British & Irish Lions 2013

Lions sweat over leading men

Thu, 01 Nov 2012 12:15
Briano_driscollireland Adamjones Dylanhartley Lewismoodyenglandtraining
Form is temporary, class is permanent
Quote-end

The British and Irish Lions are sweating on the fitness of a number of key candidates for their tour to Australia next year.

Ireland’s blockbusting back row forward Sean O’Brien and English flank Tom Croft are still both waiting to launch their seasons, although they were always going to be long-term projects.

But October was particularly cruel to the Irish, with Rob Kearney, Brian O’Driscoll and Rory Best being counted out of the November series of internationals with back, ankle and neck problems.

They followed Wales prop Adam Jones onto the sidelines - he is likely to be out until Christmas with knee worries - and England have serious concerns about their Northampton Saints double act, Dylan Hartley and Courtney Lawes, having already seen Ben Foden ruled out for almost three months.

Throw in Dan Lydiate’s substantial setback and you have a long list of potential tourists sitting in the stands rather than taking part out on the pitch.

“Injuries are part of the game - you never know when they are going to hit you and you just have to accept them. They come with the territory,” said a philosophical Lions tour manager, Andy Irvine.

“What they can do is offer opportunities to younger players to seize their chance and, with some of the older players, they can provide a break from playing. That isn’t always a bad thing in a season like this because it can mean they get a rest and are fresher for the tour.

“I have always believed that form is temporary and class is permanent in rugby. So, providing rehab goes well, and players return to peak fitness, there should be no problem in getting them back into contention for Lions places.”

Meanwhile, former Lion Lewis Moody reckons stopping David Pocock and winning the battle of the breakdown will be crucial if the next pride of Lions are to secure series success Down Under.

Moody was a Test Lion on the 2005 trip to New Zealand when Richie McCaw provided the platform for the All Blacks to run riot and he knows that stopping the world’s other most prominent openside could ensure it’s an altogether different scenario across the Tasman.

“David Pocock’s a very good player. He’s been sorely missed in the Australia team and his return will be welcomed. He’ll certainly be one of the players the Lions will be targeting,” said Moody, who was a try-scorer in the third Test against the New Zealanders seven years ago.

“He’s so strong. His upper body strength, and his arms and chest in particular, mean that, once he’s on that ball, he’s like a limpet and very hard to remove.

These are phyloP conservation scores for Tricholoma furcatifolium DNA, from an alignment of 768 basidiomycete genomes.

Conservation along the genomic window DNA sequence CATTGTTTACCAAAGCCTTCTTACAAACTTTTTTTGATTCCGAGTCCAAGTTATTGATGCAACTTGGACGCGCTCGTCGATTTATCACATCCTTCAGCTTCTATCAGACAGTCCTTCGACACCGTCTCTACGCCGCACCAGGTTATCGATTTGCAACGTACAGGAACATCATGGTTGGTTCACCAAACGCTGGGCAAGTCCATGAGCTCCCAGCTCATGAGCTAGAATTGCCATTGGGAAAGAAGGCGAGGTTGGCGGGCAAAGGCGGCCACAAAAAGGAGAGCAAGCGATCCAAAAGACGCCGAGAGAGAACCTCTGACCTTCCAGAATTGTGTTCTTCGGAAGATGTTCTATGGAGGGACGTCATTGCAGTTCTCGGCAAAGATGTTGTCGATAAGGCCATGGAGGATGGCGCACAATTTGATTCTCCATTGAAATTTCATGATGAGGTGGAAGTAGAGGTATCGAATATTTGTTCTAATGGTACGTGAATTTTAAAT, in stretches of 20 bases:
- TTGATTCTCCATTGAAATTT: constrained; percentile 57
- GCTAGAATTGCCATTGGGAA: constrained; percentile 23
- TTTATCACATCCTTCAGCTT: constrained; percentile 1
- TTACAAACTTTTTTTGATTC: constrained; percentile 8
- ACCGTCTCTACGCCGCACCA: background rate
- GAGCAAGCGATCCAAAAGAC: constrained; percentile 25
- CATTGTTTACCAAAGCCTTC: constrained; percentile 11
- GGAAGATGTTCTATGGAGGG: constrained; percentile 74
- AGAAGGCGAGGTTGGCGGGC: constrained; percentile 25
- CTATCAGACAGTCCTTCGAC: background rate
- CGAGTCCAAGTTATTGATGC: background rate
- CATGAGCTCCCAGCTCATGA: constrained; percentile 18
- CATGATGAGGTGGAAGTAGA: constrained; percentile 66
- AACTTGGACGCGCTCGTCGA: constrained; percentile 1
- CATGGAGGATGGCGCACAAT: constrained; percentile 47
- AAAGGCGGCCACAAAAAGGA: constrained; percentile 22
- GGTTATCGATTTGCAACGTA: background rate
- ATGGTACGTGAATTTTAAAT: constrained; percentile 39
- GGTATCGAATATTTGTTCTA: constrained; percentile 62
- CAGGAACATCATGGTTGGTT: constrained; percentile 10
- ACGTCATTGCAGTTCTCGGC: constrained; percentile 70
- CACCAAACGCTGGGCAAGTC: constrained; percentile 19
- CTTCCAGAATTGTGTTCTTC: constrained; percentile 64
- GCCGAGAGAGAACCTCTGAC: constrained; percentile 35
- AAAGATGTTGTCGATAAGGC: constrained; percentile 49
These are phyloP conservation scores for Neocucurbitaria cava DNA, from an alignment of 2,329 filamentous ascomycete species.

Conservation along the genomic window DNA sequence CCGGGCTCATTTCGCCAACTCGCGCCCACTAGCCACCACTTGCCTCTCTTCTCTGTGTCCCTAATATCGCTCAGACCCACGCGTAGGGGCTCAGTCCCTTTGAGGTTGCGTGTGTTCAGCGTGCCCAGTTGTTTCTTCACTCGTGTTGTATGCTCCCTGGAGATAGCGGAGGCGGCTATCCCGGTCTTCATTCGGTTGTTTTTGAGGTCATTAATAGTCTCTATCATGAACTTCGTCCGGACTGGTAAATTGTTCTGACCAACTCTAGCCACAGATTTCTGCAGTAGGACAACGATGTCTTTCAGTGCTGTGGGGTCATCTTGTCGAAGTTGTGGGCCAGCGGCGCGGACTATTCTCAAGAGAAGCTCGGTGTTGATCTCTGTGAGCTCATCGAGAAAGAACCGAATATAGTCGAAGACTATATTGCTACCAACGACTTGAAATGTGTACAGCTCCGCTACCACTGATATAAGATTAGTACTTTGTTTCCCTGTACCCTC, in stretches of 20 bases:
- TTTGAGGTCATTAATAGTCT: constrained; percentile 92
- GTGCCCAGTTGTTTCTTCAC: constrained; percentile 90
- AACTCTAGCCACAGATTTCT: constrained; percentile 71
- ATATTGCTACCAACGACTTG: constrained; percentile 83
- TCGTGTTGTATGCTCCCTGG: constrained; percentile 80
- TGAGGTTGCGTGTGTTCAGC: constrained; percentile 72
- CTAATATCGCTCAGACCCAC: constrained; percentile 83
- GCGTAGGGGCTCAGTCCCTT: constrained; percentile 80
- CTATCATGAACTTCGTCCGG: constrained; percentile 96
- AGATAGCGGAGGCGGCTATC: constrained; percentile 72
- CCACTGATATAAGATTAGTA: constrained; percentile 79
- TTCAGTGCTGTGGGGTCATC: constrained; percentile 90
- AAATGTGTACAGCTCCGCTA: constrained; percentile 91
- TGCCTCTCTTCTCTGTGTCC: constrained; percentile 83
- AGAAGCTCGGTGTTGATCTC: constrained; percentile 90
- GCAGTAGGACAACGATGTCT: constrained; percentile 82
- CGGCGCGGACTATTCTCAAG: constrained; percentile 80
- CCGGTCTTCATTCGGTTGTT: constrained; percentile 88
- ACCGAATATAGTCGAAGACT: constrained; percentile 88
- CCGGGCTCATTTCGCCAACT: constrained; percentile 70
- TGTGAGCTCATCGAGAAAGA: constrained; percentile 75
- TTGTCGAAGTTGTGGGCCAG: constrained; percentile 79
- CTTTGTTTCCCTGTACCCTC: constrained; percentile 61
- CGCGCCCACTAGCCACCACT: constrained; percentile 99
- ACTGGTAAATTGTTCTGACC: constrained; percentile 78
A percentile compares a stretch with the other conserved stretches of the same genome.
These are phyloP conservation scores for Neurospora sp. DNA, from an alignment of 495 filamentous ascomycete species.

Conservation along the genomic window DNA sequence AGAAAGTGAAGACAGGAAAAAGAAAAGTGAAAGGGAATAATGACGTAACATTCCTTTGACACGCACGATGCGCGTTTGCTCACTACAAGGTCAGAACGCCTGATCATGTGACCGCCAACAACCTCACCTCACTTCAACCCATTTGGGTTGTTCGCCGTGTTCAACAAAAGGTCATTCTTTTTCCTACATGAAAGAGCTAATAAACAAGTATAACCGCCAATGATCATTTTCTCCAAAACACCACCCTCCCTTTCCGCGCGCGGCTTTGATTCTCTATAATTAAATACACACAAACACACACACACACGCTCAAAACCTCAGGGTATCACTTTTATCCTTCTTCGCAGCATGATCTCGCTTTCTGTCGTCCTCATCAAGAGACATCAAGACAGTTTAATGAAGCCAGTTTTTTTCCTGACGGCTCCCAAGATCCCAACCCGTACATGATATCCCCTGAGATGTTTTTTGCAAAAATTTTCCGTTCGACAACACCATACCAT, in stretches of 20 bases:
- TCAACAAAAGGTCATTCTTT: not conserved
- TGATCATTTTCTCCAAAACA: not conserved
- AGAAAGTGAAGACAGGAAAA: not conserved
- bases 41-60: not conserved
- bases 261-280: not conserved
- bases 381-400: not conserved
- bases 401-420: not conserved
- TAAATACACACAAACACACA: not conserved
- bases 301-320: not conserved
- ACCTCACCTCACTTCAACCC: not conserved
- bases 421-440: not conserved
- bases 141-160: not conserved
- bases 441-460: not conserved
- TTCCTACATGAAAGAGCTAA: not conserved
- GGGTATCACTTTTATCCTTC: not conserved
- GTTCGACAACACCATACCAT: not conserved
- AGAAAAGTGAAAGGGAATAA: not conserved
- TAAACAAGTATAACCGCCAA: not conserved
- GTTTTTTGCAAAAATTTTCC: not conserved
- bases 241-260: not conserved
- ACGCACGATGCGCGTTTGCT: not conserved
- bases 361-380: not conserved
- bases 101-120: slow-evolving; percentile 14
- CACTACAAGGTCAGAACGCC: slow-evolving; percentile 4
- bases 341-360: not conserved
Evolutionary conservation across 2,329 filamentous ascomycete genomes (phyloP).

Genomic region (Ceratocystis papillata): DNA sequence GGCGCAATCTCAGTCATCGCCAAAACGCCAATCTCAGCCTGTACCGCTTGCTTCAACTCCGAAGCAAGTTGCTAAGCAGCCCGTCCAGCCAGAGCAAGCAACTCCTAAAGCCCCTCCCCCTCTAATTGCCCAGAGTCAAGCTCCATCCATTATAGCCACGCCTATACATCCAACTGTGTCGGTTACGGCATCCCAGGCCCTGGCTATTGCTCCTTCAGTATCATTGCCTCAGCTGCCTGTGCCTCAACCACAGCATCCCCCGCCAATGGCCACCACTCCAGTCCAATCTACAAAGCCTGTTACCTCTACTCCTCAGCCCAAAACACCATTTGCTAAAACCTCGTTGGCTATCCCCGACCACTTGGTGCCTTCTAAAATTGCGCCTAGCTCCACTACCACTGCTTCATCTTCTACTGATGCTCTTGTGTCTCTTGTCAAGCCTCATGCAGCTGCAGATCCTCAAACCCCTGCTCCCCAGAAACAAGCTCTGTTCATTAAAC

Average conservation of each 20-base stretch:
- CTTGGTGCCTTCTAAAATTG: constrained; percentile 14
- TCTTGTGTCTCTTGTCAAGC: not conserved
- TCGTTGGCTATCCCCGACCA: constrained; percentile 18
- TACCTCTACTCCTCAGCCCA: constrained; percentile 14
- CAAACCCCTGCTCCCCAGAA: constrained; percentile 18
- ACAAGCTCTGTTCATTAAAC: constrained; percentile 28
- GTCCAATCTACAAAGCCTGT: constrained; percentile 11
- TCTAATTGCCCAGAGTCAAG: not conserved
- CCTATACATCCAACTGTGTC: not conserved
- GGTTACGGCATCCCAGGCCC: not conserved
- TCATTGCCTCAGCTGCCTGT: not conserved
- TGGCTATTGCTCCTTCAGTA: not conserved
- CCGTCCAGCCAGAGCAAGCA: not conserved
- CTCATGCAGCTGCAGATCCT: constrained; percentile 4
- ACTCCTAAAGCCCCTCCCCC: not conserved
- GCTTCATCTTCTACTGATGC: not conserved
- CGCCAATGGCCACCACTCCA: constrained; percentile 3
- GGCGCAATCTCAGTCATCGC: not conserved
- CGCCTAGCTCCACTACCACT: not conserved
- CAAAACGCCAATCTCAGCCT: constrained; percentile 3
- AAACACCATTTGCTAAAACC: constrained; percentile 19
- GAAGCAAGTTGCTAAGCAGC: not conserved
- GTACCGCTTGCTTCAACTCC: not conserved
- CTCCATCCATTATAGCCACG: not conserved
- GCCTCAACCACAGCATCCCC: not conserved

“The key for the Lions is to take him out of the equation before he can get to the ball! It’s the way we used to deal with McCaw - get in his line and don’t let him get on the ball because, once they’re in there, they’re very hard to move.”

Moody is convinced the Lions possess the personnel to combat the Australian snaffler, though, with Wales skipper Sam Warburton his tip to start at No.7 for Britain and Ireland’s elite.

But whoever Warren Gatland picks in that role in Brisbane, Melbourne and Sydney, Moody insists it will be the balance of the back row and the work ethic of the team as a whole that determine whether the Lions rule at ruck time.

“There are a lot of players who are putting their hand up for that seven shirt,” added Moody.

“It could be Sam Warburton or Chris Robshaw, or even Justin Tipuric who’s pushing Warburton for Wales.

“Sam had a fantastic year last year. He’s struggled with injury but, if he can remain fit, I think he’ll be the first-choice seven.

“From a set-piece, the breakdown is normally a seven-on-seven thing in terms of beating that guy to the ball but around the pitch you rely on the rest of the team to do their jobs.

“It’s about clearing rucks, getting to the breakdown before the opposition and making sure that, when you get there, you move people out of the way at the first point of contact.

“That’s something that a lot of backs have struggled with in the past but it’s something that’s changing now in the modern game, especially as the backs are getting bigger and bigger these days.

“You have to have a balanced back row and there are so many variables and so many options for the Lions.

“Back row is always such a strong position so the difficult thing is that there will be a lot of quality players who miss out on a Lions tour. That’s good for the Lions because it just shows how much quality there is out there.”

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